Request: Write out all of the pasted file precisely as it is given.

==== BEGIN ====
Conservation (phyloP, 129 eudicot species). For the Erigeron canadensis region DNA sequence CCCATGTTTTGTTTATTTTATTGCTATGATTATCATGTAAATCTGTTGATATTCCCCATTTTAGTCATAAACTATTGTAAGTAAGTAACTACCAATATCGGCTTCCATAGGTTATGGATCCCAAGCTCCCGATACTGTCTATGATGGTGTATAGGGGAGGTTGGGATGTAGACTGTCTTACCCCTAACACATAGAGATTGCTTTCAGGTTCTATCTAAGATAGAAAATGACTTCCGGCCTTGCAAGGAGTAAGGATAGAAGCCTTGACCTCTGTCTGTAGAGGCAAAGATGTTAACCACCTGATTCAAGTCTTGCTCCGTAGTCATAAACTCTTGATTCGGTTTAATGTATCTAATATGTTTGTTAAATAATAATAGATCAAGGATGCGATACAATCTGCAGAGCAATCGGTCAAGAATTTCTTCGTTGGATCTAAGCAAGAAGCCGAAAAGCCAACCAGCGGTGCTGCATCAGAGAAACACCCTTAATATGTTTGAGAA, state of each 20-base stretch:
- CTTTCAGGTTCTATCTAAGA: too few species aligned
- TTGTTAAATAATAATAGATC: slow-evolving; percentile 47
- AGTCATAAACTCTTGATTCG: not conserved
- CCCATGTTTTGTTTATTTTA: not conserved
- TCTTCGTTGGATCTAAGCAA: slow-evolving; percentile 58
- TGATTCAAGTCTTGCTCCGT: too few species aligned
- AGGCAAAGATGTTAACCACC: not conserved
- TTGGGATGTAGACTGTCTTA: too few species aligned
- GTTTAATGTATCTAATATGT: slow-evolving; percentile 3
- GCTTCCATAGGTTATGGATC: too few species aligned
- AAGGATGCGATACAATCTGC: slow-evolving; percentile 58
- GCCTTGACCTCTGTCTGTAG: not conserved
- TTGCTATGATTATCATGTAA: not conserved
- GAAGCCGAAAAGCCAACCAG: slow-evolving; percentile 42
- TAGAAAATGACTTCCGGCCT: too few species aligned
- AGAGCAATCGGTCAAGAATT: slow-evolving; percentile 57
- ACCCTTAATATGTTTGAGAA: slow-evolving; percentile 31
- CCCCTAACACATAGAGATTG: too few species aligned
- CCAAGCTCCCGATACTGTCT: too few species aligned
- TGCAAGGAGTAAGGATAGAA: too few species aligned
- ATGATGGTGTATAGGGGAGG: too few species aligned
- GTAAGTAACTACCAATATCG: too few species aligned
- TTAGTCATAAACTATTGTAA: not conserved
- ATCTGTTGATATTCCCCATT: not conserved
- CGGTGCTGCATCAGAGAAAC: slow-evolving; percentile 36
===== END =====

Conservation (phyloP, 129 eudicot species). For the Erigeron canadensis region DNA sequence CCCATGTTTTGTTTATTTTATTGCTATGATTATCATGTAAATCTGTTGATATTCCCCATTTTAGTCATAAACTATTGTAAGTAAGTAACTACCAATATCGGCTTCCATAGGTTATGGATCCCAAGCTCCCGATACTGTCTATGATGGTGTATAGGGGAGGTTGGGATGTAGACTGTCTTACCCCTAACACATAGAGATTGCTTTCAGGTTCTATCTAAGATAGAAAATGACTTCCGGCCTTGCAAGGAGTAAGGATAGAAGCCTTGACCTCTGTCTGTAGAGGCAAAGATGTTAACCACCTGATTCAAGTCTTGCTCCGTAGTCATAAACTCTTGATTCGGTTTAATGTATCTAATATGTTTGTTAAATAATAATAGATCAAGGATGCGATACAATCTGCAGAGCAATCGGTCAAGAATTTCTTCGTTGGATCTAAGCAAGAAGCCGAAAAGCCAACCAGCGGTGCTGCATCAGAGAAACACCCTTAATATGTTTGAGAA, state of each 20-base stretch:
- CTTTCAGGTTCTATCTAAGA: too few species aligned
- TTGTTAAATAATAATAGATC: slow-evolving; percentile 47
- AGTCATAAACTCTTGATTCG: not conserved
- CCCATGTTTTGTTTATTTTA: not conserved
- TCTTCGTTGGATCTAAGCAA: slow-evolving; percentile 58
- TGATTCAAGTCTTGCTCCGT: too few species aligned
- AGGCAAAGATGTTAACCACC: not conserved
- TTGGGATGTAGACTGTCTTA: too few species aligned
- GTTTAATGTATCTAATATGT: slow-evolving; percentile 3
- GCTTCCATAGGTTATGGATC: too few species aligned
- AAGGATGCGATACAATCTGC: slow-evolving; percentile 58
- GCCTTGACCTCTGTCTGTAG: not conserved
- TTGCTATGATTATCATGTAA: not conserved
- GAAGCCGAAAAGCCAACCAG: slow-evolving; percentile 42
- TAGAAAATGACTTCCGGCCT: too few species aligned
- AGAGCAATCGGTCAAGAATT: slow-evolving; percentile 57
- ACCCTTAATATGTTTGAGAA: slow-evolving; percentile 31
- CCCCTAACACATAGAGATTG: too few species aligned
- CCAAGCTCCCGATACTGTCT: too few species aligned
- TGCAAGGAGTAAGGATAGAA: too few species aligned
- ATGATGGTGTATAGGGGAGG: too few species aligned
- GTAAGTAACTACCAATATCG: too few species aligned
- TTAGTCATAAACTATTGTAA: not conserved
- ATCTGTTGATATTCCCCATT: not conserved
- CGGTGCTGCATCAGAGAAAC: slow-evolving; percentile 36